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Obese Children And Related Skin Conditions

Obese Children And Related Skin Conditions

The World Health Organization defines overweight and obesity based on the body mass index (BMI), which is calculated as weight (kg) divided by height (m2). When assessing overweight and obesity in children, it’s important to consider their age and gender. To do this, percentile curves are used, where each percentile represents a child’s rank among 100 children of the same age. 

Accordingly, children are categorized as underweight if their percentile is below 5%, normal if it falls between 5% and 85%, overweight if it’s between 85% and 95%, and obese if it exceeds 95%. When evaluating overweight and obesity from a dermatological perspective, it affects various aspects of the skin, including its physiology, barrier function, sweat gland activity, sebum production, collagen structure, wound healing, subcutaneous fat tissue, lymphatic and blood circulation. 

Consequently, being overweight or obese can either cause or worsen a range of skin conditions such as acanthosis nigricans, keratosis pilaris, hirsutism, skin tags, thickened skin on the soles of the feet, stretch marks, painful fat, cellulite, skin fold rashes, fungal infections, follicle inflammation, severe skin inflammation, gout, and psoriasis. Understanding the underlying mechanisms of obesity-related skin conditions is crucial for prevention and the development of more effective treatments.

While there are numerous studies on obesity-related skin issues in adults, there is a scarcity of research focused on children. Recently, we have noticed an increasing number of overweight and obese children in our clinical practice who exhibited skin problems associated with previously undiagnosed insulin resistance.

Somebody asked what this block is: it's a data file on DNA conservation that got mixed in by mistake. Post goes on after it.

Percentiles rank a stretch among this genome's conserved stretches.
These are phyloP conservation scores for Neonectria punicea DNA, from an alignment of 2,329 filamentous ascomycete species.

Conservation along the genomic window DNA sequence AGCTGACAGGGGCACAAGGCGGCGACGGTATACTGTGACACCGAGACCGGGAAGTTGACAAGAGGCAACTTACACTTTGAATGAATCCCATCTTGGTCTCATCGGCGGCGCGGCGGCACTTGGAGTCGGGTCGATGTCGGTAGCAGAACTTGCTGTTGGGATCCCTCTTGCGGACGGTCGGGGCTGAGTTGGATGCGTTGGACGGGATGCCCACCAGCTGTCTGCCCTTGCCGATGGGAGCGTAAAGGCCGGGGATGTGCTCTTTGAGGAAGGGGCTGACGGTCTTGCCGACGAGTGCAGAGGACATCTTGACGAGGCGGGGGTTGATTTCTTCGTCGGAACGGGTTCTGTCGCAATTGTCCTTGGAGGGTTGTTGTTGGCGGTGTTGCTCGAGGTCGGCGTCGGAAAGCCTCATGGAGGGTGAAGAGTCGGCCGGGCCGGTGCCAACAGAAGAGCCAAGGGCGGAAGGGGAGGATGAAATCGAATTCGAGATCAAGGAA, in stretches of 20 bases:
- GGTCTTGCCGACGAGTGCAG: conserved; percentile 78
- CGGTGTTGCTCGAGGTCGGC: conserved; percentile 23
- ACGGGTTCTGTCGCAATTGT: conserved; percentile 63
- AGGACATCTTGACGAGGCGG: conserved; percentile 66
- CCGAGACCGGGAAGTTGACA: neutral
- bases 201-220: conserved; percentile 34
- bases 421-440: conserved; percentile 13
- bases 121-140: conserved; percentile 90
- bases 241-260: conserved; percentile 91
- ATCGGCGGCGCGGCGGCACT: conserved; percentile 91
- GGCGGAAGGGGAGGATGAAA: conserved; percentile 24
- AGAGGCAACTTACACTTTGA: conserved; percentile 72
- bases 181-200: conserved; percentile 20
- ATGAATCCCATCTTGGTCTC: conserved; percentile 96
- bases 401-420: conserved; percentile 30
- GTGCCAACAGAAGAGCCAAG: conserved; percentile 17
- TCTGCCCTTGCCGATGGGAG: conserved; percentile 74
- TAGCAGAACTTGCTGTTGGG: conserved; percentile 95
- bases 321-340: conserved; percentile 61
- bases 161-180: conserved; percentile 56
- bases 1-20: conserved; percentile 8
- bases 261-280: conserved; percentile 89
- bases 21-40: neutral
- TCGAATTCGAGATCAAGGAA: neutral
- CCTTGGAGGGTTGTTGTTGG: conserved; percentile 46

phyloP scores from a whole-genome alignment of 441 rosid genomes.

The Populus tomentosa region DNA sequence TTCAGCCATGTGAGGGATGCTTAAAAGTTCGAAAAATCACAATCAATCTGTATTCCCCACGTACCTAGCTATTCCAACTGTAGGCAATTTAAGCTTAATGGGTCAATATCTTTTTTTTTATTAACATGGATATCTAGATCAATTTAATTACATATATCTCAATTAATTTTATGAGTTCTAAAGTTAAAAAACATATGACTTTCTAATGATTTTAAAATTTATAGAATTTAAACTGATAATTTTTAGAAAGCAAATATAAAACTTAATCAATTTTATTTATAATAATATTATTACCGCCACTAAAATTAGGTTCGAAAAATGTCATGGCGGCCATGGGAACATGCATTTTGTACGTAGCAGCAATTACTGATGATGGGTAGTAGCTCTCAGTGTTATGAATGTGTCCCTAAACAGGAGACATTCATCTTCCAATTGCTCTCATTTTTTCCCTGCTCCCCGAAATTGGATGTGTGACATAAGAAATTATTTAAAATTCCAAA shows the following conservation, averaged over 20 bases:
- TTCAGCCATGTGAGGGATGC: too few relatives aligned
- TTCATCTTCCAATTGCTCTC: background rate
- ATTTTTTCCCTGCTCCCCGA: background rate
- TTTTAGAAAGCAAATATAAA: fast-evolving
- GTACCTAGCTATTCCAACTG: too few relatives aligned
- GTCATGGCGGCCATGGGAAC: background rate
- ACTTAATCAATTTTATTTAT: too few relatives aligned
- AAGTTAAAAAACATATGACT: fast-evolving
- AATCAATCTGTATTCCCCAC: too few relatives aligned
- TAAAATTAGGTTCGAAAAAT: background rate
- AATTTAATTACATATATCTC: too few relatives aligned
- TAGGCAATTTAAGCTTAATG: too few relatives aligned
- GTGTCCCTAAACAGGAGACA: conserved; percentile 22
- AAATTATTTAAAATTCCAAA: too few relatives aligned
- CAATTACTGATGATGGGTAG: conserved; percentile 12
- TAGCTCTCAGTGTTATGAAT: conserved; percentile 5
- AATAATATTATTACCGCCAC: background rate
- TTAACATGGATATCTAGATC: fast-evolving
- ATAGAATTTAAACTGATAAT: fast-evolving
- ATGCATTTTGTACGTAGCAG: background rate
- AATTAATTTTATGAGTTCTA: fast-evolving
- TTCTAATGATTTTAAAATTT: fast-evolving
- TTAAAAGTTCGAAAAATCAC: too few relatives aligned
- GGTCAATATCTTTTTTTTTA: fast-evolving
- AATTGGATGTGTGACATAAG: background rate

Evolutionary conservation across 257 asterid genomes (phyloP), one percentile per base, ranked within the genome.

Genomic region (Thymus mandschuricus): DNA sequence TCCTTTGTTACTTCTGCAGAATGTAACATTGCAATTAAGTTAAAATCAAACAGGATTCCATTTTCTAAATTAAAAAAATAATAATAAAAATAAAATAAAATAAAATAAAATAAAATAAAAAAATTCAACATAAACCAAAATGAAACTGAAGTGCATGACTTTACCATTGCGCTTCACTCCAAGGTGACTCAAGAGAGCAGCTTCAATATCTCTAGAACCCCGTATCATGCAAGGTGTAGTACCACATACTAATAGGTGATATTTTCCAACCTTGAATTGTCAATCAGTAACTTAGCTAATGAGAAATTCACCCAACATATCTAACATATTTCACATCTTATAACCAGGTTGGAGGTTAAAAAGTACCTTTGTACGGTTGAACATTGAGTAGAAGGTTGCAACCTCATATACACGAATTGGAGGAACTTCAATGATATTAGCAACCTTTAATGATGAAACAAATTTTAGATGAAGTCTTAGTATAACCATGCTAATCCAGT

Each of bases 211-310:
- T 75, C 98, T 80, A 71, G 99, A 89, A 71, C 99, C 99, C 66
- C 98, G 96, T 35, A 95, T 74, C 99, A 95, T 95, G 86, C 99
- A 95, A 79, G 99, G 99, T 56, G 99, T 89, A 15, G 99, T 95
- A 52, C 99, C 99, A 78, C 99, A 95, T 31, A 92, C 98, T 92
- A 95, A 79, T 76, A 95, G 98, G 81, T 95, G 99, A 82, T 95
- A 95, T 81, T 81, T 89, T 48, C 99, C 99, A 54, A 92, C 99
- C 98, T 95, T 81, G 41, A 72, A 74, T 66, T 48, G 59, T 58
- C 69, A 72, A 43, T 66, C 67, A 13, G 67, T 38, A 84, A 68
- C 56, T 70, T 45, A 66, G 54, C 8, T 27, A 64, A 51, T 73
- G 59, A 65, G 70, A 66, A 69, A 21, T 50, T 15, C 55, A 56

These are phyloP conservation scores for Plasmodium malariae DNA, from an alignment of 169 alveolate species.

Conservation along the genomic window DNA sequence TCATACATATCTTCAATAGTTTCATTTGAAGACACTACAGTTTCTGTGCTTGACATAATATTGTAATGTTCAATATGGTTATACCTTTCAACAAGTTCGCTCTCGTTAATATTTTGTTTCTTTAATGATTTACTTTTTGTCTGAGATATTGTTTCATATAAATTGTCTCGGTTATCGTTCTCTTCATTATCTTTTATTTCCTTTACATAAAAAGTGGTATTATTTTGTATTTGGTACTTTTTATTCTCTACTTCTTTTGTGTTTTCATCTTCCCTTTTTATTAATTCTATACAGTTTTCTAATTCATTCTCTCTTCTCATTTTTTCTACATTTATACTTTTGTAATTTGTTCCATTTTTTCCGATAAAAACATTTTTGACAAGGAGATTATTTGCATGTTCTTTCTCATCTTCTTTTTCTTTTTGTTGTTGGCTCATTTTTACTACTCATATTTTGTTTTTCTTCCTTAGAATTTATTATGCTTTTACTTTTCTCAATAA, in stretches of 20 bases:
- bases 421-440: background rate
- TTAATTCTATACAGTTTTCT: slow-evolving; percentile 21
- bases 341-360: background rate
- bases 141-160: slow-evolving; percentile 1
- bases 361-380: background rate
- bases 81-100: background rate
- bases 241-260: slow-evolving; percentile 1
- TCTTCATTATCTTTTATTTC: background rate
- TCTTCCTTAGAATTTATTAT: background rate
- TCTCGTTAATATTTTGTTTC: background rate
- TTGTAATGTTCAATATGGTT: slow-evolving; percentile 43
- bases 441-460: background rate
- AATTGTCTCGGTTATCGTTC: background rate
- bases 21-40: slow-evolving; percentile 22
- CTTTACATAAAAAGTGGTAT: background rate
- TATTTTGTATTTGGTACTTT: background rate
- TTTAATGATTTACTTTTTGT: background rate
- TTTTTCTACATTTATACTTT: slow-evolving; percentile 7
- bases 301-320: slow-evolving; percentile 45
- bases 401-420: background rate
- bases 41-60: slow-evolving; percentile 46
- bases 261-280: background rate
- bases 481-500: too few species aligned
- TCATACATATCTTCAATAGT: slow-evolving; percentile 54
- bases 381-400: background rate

Furthermore, the researchers observed that certain skin conditions are more prevalent in individuals with darker skin tones. Consequently, the primary objective of this study was to investigate the prevalence of obesity-related skin conditions in overweight and obese children and to explore the connections between these skin conditions, insulin resistance, and skin color.

Study Overview

This study aimed to examine how common obesity-related skin conditions are among overweight children and explore the links between these skin issues, insulin resistance, and skin tone.


Children who were obese, overweight, or normal weight according to their body mass index (BMI) were included in a study. They were followed up and treated in outpatient clinics. Dermatological examinations were performed on the participants, and their fasting insulin and glucose levels were checked.

This study, which was prospective, observational, and cross-sectional in nature, aimed to explore skin conditions related to obesity in children who were either overweight or obese. The research involved overweight and obese children as well as healthy children with normal weight who received care at Kahramanmaraş Sütçü İmam University Medical Faculty Hospital between October 2016 and May 2017. 

Ethical and scientific approval for the study was obtained from our local Clinical Research Ethics Committee (decision number 14, dated March 21, 2016), and the study was conducted in accordance with the principles outlined in the Declaration of Helsinki. Only children whose families provided informed consent were included in the study. Exclusions comprised children under 2 years old or over 18 years old, children with syndromes, those with endocrine disorders unrelated to overweight and obesity, and children with a BMI below the fifth percentile.